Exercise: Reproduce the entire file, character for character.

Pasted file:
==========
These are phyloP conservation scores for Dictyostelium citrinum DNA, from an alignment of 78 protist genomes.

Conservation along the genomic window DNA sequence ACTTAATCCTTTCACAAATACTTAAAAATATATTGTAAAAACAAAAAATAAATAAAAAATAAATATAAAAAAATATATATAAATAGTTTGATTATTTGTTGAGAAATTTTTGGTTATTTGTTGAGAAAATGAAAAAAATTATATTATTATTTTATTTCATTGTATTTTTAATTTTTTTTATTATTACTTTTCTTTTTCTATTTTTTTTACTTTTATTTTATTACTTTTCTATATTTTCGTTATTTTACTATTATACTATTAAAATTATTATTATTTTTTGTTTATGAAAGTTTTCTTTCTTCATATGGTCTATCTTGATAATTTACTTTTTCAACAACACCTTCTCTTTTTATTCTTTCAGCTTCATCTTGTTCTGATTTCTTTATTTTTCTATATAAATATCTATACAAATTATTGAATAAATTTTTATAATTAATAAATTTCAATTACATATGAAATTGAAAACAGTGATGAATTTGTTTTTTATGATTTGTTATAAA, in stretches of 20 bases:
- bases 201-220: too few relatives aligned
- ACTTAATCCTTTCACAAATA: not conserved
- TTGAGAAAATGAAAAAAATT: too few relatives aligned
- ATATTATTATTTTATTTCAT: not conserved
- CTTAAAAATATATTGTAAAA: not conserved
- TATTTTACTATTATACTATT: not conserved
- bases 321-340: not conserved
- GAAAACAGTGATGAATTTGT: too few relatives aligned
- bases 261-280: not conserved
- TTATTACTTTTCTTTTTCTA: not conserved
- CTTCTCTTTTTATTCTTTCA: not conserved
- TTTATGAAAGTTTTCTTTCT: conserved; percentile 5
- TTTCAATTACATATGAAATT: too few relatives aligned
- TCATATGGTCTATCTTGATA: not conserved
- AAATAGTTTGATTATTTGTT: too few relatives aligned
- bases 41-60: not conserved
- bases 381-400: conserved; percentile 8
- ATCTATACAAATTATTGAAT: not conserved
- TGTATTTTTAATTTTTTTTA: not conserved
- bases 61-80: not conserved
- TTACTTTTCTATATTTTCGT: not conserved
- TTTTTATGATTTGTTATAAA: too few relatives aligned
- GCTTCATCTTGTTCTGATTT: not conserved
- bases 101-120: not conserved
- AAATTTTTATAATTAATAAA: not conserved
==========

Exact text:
These are phyloP conservation scores for Dictyostelium citrinum DNA, from an alignment of 78 protist genomes.

Conservation along the genomic window DNA sequence ACTTAATCCTTTCACAAATACTTAAAAATATATTGTAAAAACAAAAAATAAATAAAAAATAAATATAAAAAAATATATATAAATAGTTTGATTATTTGTTGAGAAATTTTTGGTTATTTGTTGAGAAAATGAAAAAAATTATATTATTATTTTATTTCATTGTATTTTTAATTTTTTTTATTATTACTTTTCTTTTTCTATTTTTTTTACTTTTATTTTATTACTTTTCTATATTTTCGTTATTTTACTATTATACTATTAAAATTATTATTATTTTTTGTTTATGAAAGTTTTCTTTCTTCATATGGTCTATCTTGATAATTTACTTTTTCAACAACACCTTCTCTTTTTATTCTTTCAGCTTCATCTTGTTCTGATTTCTTTATTTTTCTATATAAATATCTATACAAATTATTGAATAAATTTTTATAATTAATAAATTTCAATTACATATGAAATTGAAAACAGTGATGAATTTGTTTTTTATGATTTGTTATAAA, in stretches of 20 bases:
- bases 201-220: too few relatives aligned
- ACTTAATCCTTTCACAAATA: not conserved
- TTGAGAAAATGAAAAAAATT: too few relatives aligned
- ATATTATTATTTTATTTCAT: not conserved
- CTTAAAAATATATTGTAAAA: not conserved
- TATTTTACTATTATACTATT: not conserved
- bases 321-340: not conserved
- GAAAACAGTGATGAATTTGT: too few relatives aligned
- bases 261-280: not conserved
- TTATTACTTTTCTTTTTCTA: not conserved
- CTTCTCTTTTTATTCTTTCA: not conserved
- TTTATGAAAGTTTTCTTTCT: conserved; percentile 5
- TTTCAATTACATATGAAATT: too few relatives aligned
- TCATATGGTCTATCTTGATA: not conserved
- AAATAGTTTGATTATTTGTT: too few relatives aligned
- bases 41-60: not conserved
- bases 381-400: conserved; percentile 8
- ATCTATACAAATTATTGAAT: not conserved
- TGTATTTTTAATTTTTTTTA: not conserved
- bases 61-80: not conserved
- TTACTTTTCTATATTTTCGT: not conserved
- TTTTTATGATTTGTTATAAA: too few relatives aligned
- GCTTCATCTTGTTCTGATTT: not conserved
- bases 101-120: not conserved
- AAATTTTTATAATTAATAAA: not conserved